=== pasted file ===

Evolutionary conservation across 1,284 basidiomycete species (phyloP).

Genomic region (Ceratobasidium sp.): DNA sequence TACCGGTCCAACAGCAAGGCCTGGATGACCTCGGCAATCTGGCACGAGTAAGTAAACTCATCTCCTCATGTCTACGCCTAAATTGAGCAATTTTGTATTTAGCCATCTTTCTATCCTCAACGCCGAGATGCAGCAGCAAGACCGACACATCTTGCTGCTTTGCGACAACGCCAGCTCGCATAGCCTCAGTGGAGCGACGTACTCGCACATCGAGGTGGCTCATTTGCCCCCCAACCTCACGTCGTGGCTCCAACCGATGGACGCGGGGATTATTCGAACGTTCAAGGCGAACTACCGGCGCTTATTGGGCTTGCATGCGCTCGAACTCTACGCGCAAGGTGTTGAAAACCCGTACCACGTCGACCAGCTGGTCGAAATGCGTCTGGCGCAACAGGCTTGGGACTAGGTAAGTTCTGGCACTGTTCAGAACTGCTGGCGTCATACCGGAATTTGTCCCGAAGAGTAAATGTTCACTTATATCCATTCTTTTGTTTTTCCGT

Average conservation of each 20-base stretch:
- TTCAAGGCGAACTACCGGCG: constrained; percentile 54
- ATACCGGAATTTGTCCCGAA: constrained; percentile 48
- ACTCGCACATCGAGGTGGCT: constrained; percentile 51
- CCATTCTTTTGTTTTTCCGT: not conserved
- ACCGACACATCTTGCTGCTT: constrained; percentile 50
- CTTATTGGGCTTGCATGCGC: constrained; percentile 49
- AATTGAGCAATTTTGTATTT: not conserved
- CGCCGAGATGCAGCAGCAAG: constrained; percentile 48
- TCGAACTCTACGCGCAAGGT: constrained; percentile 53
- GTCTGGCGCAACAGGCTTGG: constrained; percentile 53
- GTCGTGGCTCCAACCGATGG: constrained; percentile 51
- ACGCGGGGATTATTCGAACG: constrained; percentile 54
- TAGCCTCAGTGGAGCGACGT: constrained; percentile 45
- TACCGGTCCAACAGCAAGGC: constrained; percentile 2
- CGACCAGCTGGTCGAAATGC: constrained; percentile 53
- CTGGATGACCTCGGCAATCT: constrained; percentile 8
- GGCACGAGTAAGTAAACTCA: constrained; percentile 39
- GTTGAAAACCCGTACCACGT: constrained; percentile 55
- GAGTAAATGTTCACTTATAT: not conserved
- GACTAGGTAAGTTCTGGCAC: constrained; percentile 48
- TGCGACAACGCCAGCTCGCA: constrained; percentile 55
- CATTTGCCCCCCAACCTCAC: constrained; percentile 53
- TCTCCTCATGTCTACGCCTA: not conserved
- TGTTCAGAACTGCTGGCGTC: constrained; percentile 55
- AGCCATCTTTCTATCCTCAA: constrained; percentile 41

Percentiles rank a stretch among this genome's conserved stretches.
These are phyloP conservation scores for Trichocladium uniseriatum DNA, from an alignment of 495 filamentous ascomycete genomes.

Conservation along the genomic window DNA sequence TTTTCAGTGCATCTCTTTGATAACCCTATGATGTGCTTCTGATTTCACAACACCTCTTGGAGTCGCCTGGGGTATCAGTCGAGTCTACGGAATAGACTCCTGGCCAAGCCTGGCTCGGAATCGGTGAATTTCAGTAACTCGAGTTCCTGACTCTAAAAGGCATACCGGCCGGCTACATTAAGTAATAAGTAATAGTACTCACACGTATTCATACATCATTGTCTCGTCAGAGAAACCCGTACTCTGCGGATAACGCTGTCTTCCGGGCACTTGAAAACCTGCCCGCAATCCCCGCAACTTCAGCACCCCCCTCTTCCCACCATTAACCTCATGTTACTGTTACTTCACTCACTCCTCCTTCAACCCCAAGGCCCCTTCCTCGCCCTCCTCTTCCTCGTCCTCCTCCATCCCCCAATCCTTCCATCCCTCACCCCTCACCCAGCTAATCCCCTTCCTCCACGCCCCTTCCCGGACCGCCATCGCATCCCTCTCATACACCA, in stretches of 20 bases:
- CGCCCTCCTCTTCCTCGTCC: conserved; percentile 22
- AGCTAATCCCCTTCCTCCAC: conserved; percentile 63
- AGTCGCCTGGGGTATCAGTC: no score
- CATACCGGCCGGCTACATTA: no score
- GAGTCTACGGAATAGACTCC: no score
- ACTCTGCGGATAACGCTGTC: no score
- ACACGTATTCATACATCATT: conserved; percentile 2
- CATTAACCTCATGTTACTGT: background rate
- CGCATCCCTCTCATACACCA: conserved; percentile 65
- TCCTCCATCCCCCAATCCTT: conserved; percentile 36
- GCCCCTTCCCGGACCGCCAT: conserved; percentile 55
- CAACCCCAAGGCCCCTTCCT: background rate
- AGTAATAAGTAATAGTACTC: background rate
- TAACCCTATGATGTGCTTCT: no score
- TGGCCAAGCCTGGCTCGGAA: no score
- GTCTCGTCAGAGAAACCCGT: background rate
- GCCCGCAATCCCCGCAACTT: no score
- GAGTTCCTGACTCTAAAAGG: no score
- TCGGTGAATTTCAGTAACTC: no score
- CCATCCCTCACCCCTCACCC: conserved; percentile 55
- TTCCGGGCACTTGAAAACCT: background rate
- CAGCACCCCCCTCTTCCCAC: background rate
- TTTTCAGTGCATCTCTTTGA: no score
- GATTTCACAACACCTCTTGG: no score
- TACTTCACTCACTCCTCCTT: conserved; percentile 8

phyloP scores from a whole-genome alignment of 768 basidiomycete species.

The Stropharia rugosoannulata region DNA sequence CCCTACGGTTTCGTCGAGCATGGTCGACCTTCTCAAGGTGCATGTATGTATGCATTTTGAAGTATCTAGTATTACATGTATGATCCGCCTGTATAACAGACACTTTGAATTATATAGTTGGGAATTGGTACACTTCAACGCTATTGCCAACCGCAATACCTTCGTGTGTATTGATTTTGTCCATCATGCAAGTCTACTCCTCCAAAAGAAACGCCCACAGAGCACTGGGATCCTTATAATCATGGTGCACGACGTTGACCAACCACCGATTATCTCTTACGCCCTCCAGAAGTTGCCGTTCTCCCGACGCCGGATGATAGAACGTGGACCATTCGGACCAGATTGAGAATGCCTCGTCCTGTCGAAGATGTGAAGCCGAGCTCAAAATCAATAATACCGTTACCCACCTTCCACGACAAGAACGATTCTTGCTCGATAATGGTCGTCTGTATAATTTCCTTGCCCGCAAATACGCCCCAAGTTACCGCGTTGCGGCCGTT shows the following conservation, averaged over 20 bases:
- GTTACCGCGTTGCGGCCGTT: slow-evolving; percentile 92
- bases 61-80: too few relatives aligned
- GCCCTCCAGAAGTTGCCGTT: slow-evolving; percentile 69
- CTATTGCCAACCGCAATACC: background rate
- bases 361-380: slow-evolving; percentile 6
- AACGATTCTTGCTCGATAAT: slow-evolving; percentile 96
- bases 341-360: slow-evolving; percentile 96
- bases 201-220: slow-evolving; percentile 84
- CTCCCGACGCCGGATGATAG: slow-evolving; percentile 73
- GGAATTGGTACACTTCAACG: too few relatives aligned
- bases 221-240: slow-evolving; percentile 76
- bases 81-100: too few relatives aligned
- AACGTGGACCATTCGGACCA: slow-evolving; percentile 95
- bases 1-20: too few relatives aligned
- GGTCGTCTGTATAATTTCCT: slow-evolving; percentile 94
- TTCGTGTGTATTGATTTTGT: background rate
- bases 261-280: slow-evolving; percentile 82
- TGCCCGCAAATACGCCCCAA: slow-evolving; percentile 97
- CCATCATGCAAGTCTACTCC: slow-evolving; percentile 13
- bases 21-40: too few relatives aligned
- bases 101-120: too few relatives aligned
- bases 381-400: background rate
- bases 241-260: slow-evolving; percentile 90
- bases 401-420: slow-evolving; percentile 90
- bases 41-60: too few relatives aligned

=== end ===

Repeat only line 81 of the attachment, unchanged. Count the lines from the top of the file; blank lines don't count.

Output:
- bases 241-260: slow-evolving; percentile 90